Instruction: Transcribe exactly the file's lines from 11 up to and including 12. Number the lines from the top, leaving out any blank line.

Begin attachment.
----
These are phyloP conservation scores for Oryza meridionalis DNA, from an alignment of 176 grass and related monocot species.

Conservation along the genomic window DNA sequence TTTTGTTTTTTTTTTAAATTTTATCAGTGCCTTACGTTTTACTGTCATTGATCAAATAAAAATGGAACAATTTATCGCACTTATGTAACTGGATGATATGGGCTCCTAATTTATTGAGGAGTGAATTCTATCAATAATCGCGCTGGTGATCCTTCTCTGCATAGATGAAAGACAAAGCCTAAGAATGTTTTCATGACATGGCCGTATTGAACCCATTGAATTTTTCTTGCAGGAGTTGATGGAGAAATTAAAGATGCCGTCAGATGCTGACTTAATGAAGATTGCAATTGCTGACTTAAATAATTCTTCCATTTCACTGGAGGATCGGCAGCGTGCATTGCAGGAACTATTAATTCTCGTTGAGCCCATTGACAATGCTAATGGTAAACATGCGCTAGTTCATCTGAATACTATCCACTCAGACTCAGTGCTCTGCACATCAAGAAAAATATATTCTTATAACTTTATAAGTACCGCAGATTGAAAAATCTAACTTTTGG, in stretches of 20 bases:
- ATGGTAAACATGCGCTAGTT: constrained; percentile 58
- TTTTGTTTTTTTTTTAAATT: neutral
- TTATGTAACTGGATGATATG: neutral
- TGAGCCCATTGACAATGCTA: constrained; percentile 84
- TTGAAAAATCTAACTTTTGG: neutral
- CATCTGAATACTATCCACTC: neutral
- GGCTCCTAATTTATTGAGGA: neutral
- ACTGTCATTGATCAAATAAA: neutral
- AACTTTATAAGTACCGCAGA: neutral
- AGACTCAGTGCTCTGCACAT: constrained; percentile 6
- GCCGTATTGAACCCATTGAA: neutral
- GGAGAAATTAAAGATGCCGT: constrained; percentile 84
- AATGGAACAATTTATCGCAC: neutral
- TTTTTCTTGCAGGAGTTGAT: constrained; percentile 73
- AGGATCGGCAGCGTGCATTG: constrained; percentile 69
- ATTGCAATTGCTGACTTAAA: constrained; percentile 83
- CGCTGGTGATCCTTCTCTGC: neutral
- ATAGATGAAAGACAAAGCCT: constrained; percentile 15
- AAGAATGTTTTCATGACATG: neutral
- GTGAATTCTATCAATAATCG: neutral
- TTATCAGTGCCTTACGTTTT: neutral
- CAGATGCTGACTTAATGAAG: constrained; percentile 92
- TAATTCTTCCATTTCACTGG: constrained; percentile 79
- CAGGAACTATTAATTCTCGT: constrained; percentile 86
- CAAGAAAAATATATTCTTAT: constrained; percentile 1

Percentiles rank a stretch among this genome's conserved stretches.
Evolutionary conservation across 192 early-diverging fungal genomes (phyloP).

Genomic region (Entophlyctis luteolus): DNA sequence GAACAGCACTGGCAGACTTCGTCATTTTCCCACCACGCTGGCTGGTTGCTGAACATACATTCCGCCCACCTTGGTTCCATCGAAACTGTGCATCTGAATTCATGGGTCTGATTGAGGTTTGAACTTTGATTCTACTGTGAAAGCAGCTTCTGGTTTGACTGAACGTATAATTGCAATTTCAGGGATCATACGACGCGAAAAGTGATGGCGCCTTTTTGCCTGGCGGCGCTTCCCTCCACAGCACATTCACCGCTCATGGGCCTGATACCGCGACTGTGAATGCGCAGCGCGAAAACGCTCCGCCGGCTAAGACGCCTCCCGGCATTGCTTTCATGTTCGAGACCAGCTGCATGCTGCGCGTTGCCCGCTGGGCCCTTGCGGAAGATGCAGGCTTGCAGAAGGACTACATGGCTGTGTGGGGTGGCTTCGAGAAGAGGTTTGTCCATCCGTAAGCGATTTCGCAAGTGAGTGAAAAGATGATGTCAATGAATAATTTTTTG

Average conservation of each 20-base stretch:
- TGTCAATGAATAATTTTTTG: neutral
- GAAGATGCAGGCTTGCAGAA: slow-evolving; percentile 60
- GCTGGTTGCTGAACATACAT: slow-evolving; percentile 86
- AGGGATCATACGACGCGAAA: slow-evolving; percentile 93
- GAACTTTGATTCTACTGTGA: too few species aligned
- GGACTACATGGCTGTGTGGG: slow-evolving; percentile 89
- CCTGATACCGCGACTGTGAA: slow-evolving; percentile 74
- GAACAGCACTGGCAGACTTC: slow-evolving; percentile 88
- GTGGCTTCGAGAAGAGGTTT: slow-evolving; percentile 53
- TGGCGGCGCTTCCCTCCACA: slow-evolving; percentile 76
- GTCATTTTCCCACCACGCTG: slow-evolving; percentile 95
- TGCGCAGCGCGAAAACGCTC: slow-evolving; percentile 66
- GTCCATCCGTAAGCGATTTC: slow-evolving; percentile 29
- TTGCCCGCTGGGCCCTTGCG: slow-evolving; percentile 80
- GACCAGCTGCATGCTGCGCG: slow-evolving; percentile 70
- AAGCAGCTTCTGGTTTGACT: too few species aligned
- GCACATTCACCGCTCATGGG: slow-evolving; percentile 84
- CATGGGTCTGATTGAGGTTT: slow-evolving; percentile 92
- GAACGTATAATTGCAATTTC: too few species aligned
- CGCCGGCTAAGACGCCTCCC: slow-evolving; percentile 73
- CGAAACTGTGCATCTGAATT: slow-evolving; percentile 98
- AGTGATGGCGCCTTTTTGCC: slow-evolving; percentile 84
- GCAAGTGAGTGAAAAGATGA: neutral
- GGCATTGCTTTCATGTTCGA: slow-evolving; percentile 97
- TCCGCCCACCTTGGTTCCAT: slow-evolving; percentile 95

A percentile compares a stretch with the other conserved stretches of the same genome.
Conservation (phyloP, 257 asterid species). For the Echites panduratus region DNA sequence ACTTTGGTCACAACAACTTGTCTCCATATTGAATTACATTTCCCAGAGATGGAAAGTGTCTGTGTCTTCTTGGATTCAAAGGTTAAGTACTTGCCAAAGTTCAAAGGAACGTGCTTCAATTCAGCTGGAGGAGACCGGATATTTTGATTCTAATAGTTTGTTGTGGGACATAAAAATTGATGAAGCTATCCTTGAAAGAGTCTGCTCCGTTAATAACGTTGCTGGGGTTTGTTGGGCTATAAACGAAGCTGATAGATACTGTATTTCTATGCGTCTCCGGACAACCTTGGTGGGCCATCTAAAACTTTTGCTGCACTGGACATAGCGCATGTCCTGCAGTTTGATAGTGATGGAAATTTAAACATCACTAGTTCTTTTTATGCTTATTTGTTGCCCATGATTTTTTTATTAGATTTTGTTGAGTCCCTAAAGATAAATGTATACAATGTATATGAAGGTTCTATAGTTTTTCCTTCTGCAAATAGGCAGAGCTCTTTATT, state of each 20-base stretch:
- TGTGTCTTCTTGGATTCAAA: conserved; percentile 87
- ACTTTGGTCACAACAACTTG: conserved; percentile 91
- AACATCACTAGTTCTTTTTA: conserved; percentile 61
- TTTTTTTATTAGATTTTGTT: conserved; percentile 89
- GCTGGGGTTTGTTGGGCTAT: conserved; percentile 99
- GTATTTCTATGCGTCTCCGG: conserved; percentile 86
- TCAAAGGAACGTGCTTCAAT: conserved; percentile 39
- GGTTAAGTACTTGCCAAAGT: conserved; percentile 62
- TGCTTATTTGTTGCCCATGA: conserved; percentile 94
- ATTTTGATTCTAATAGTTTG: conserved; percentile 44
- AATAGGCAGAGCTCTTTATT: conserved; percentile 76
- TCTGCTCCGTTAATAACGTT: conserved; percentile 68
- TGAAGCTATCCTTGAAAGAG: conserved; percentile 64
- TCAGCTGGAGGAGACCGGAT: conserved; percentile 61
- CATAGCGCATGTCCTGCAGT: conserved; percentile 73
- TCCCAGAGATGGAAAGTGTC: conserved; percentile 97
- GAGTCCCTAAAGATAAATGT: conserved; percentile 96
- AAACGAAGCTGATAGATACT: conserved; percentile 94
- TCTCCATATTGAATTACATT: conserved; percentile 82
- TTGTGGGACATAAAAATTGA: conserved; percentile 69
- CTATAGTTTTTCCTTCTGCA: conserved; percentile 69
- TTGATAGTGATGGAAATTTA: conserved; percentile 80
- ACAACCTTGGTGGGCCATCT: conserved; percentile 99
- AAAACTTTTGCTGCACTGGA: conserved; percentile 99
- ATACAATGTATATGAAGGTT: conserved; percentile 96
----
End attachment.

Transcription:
- AACTTTATAAGTACCGCAGA: neutral
- AGACTCAGTGCTCTGCACAT: constrained; percentile 6